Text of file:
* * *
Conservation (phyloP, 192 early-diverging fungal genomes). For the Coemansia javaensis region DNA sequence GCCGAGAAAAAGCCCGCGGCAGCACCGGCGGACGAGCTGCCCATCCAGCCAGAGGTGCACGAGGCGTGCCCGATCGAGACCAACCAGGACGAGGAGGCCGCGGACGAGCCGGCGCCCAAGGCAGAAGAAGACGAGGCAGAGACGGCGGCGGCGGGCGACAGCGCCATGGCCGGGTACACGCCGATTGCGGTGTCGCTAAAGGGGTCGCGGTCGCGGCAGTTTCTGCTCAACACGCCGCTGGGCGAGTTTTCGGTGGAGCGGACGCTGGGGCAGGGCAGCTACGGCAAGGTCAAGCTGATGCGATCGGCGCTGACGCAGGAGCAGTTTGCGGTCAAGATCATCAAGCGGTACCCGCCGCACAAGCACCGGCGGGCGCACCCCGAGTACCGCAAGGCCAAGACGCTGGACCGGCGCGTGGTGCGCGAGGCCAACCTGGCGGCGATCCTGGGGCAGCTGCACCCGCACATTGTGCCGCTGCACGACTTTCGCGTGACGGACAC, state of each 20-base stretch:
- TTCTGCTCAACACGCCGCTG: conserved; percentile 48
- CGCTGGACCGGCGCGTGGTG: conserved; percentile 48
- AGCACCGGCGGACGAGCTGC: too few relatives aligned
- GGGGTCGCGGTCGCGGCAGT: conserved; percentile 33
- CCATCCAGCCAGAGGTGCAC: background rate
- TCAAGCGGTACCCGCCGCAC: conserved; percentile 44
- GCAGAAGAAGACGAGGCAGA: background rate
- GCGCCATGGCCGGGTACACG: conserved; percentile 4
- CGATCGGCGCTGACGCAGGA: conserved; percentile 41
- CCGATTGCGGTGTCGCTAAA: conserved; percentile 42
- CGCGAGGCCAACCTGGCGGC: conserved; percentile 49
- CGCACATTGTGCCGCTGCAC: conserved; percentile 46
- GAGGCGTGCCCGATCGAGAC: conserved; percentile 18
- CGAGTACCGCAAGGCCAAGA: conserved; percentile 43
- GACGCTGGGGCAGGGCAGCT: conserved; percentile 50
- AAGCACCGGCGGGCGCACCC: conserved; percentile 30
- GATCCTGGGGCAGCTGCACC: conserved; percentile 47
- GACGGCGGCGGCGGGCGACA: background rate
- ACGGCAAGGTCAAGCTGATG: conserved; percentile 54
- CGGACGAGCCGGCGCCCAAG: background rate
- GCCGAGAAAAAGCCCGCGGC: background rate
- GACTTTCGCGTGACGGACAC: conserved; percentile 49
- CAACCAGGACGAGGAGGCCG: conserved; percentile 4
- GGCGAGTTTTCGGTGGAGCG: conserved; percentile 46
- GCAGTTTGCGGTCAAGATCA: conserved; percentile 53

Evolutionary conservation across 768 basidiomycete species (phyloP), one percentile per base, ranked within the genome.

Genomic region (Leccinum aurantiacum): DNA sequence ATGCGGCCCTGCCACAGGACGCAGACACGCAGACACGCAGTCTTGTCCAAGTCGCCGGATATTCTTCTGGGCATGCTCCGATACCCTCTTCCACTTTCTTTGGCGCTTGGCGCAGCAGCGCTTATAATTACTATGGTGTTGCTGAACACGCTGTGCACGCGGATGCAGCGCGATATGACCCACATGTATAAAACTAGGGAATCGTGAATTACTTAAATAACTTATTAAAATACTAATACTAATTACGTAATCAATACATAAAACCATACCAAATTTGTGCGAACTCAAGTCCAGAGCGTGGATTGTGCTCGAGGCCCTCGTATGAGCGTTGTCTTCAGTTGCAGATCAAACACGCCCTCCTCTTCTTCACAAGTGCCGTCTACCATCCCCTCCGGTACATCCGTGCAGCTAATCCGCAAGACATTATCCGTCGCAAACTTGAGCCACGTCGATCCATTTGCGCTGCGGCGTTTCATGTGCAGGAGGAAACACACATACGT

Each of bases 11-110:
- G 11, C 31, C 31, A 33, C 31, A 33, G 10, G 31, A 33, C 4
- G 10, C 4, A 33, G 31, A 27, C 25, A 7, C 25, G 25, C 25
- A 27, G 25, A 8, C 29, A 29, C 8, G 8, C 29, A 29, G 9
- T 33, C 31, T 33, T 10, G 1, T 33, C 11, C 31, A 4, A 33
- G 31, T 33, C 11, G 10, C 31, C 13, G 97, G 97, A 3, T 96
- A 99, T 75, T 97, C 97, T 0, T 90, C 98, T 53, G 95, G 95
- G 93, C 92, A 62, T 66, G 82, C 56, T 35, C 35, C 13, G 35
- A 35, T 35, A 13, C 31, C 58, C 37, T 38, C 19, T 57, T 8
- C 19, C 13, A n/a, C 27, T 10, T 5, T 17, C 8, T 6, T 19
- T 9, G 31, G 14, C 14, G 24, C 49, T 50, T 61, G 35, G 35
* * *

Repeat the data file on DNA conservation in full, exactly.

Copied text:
Conservation (phyloP, 192 early-diverging fungal genomes). For the Coemansia javaensis region DNA sequence GCCGAGAAAAAGCCCGCGGCAGCACCGGCGGACGAGCTGCCCATCCAGCCAGAGGTGCACGAGGCGTGCCCGATCGAGACCAACCAGGACGAGGAGGCCGCGGACGAGCCGGCGCCCAAGGCAGAAGAAGACGAGGCAGAGACGGCGGCGGCGGGCGACAGCGCCATGGCCGGGTACACGCCGATTGCGGTGTCGCTAAAGGGGTCGCGGTCGCGGCAGTTTCTGCTCAACACGCCGCTGGGCGAGTTTTCGGTGGAGCGGACGCTGGGGCAGGGCAGCTACGGCAAGGTCAAGCTGATGCGATCGGCGCTGACGCAGGAGCAGTTTGCGGTCAAGATCATCAAGCGGTACCCGCCGCACAAGCACCGGCGGGCGCACCCCGAGTACCGCAAGGCCAAGACGCTGGACCGGCGCGTGGTGCGCGAGGCCAACCTGGCGGCGATCCTGGGGCAGCTGCACCCGCACATTGTGCCGCTGCACGACTTTCGCGTGACGGACAC, state of each 20-base stretch:
- TTCTGCTCAACACGCCGCTG: conserved; percentile 48
- CGCTGGACCGGCGCGTGGTG: conserved; percentile 48
- AGCACCGGCGGACGAGCTGC: too few relatives aligned
- GGGGTCGCGGTCGCGGCAGT: conserved; percentile 33
- CCATCCAGCCAGAGGTGCAC: background rate
- TCAAGCGGTACCCGCCGCAC: conserved; percentile 44
- GCAGAAGAAGACGAGGCAGA: background rate
- GCGCCATGGCCGGGTACACG: conserved; percentile 4
- CGATCGGCGCTGACGCAGGA: conserved; percentile 41
- CCGATTGCGGTGTCGCTAAA: conserved; percentile 42
- CGCGAGGCCAACCTGGCGGC: conserved; percentile 49
- CGCACATTGTGCCGCTGCAC: conserved; percentile 46
- GAGGCGTGCCCGATCGAGAC: conserved; percentile 18
- CGAGTACCGCAAGGCCAAGA: conserved; percentile 43
- GACGCTGGGGCAGGGCAGCT: conserved; percentile 50
- AAGCACCGGCGGGCGCACCC: conserved; percentile 30
- GATCCTGGGGCAGCTGCACC: conserved; percentile 47
- GACGGCGGCGGCGGGCGACA: background rate
- ACGGCAAGGTCAAGCTGATG: conserved; percentile 54
- CGGACGAGCCGGCGCCCAAG: background rate
- GCCGAGAAAAAGCCCGCGGC: background rate
- GACTTTCGCGTGACGGACAC: conserved; percentile 49
- CAACCAGGACGAGGAGGCCG: conserved; percentile 4
- GGCGAGTTTTCGGTGGAGCG: conserved; percentile 46
- GCAGTTTGCGGTCAAGATCA: conserved; percentile 53

Evolutionary conservation across 768 basidiomycete species (phyloP), one percentile per base, ranked within the genome.

Genomic region (Leccinum aurantiacum): DNA sequence ATGCGGCCCTGCCACAGGACGCAGACACGCAGACACGCAGTCTTGTCCAAGTCGCCGGATATTCTTCTGGGCATGCTCCGATACCCTCTTCCACTTTCTTTGGCGCTTGGCGCAGCAGCGCTTATAATTACTATGGTGTTGCTGAACACGCTGTGCACGCGGATGCAGCGCGATATGACCCACATGTATAAAACTAGGGAATCGTGAATTACTTAAATAACTTATTAAAATACTAATACTAATTACGTAATCAATACATAAAACCATACCAAATTTGTGCGAACTCAAGTCCAGAGCGTGGATTGTGCTCGAGGCCCTCGTATGAGCGTTGTCTTCAGTTGCAGATCAAACACGCCCTCCTCTTCTTCACAAGTGCCGTCTACCATCCCCTCCGGTACATCCGTGCAGCTAATCCGCAAGACATTATCCGTCGCAAACTTGAGCCACGTCGATCCATTTGCGCTGCGGCGTTTCATGTGCAGGAGGAAACACACATACGT

Each of bases 11-110:
- G 11, C 31, C 31, A 33, C 31, A 33, G 10, G 31, A 33, C 4
- G 10, C 4, A 33, G 31, A 27, C 25, A 7, C 25, G 25, C 25
- A 27, G 25, A 8, C 29, A 29, C 8, G 8, C 29, A 29, G 9
- T 33, C 31, T 33, T 10, G 1, T 33, C 11, C 31, A 4, A 33
- G 31, T 33, C 11, G 10, C 31, C 13, G 97, G 97, A 3, T 96
- A 99, T 75, T 97, C 97, T 0, T 90, C 98, T 53, G 95, G 95
- G 93, C 92, A 62, T 66, G 82, C 56, T 35, C 35, C 13, G 35
- A 35, T 35, A 13, C 31, C 58, C 37, T 38, C 19, T 57, T 8
- C 19, C 13, A n/a, C 27, T 10, T 5, T 17, C 8, T 6, T 19
- T 9, G 31, G 14, C 14, G 24, C 49, T 50, T 61, G 35, G 35